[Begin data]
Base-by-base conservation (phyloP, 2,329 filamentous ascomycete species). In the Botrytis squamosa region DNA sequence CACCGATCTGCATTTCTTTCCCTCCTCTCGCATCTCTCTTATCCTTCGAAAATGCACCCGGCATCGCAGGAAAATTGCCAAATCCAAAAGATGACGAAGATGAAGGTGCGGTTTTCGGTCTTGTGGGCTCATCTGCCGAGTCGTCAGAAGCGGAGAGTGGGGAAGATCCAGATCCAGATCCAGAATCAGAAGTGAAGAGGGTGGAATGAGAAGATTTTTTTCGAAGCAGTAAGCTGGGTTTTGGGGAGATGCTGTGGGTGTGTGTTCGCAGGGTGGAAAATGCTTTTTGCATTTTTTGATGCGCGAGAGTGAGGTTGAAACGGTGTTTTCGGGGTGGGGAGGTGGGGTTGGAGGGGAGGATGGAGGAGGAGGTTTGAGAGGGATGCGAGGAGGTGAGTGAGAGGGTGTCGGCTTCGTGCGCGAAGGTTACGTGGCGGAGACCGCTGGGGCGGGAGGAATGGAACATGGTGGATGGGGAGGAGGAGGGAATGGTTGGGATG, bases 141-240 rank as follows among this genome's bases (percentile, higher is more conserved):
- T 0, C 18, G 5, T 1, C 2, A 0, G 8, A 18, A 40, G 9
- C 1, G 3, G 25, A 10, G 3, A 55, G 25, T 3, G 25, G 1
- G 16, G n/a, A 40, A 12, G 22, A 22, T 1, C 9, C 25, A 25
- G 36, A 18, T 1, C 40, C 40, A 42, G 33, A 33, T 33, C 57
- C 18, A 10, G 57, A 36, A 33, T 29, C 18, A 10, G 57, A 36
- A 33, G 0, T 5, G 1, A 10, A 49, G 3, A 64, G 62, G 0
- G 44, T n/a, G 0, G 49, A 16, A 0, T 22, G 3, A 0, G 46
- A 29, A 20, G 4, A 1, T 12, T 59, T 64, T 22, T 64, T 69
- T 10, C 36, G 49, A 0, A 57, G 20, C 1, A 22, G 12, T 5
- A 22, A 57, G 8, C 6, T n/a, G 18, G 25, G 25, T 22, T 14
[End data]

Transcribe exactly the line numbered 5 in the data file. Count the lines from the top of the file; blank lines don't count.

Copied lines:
- G 36, A 18, T 1, C 40, C 40, A 42, G 33, A 33, T 33, C 57